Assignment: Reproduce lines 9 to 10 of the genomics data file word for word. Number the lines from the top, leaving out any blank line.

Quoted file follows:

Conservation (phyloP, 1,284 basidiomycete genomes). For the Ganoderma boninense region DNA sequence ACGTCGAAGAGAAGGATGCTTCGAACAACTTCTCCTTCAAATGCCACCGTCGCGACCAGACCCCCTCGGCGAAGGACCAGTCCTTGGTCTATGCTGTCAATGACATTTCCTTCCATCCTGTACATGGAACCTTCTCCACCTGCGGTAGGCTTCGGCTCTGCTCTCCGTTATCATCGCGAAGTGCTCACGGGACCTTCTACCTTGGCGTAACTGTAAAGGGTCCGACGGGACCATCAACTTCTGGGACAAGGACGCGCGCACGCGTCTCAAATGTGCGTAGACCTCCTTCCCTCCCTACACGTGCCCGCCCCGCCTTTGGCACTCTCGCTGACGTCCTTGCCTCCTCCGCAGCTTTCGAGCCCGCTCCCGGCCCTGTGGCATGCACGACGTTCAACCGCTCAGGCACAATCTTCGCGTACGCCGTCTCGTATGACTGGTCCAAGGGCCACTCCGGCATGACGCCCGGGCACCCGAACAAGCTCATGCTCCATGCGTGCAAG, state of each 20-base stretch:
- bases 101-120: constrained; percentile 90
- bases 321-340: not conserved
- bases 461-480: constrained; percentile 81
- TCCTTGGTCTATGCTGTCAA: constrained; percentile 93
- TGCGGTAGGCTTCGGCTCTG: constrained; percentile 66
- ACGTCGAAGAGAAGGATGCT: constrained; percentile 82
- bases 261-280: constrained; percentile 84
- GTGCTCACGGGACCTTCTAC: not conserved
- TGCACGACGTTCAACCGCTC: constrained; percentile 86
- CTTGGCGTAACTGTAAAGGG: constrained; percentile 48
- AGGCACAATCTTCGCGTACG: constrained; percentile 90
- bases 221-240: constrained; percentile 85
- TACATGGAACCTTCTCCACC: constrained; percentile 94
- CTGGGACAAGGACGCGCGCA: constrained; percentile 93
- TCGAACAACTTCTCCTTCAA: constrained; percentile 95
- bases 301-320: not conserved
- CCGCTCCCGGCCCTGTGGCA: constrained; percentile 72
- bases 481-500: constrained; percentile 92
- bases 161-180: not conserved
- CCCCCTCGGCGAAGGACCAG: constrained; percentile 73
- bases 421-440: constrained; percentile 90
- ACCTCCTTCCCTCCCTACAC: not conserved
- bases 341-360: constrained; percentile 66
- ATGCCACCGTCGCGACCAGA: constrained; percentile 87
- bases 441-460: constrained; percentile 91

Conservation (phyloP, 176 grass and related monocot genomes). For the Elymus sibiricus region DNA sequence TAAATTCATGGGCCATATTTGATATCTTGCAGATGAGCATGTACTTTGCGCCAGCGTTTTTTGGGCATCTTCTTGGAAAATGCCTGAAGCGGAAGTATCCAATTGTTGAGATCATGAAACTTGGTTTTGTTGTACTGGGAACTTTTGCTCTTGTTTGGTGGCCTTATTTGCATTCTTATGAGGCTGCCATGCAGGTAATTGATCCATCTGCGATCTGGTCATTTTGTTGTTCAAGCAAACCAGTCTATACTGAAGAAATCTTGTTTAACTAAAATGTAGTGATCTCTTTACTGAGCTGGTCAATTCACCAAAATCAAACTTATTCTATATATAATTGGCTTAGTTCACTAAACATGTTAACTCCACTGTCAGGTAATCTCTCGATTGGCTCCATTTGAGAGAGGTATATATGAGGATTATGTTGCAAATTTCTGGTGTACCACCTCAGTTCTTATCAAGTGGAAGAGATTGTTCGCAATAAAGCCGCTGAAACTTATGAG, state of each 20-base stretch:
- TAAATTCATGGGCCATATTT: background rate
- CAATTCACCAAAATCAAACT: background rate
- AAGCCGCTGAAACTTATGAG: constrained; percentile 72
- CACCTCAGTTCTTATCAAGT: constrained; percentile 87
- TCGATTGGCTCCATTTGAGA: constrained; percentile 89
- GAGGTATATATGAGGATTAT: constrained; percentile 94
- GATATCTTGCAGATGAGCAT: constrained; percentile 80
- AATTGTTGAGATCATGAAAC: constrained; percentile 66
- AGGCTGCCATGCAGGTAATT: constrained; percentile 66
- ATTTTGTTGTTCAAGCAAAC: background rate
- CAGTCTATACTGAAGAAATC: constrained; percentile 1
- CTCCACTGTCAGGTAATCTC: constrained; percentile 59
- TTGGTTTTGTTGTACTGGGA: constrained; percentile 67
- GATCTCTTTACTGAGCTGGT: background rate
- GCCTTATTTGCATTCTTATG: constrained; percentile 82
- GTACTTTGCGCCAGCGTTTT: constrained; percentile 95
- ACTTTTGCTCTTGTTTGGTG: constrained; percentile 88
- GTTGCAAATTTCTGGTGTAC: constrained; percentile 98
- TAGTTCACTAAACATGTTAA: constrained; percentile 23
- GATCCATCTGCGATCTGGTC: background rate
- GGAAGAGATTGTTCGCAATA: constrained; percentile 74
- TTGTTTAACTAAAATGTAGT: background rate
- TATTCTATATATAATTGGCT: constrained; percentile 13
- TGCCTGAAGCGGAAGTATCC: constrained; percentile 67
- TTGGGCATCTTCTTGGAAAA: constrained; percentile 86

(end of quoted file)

- GTGCTCACGGGACCTTCTAC: not conserved
- TGCACGACGTTCAACCGCTC: constrained; percentile 86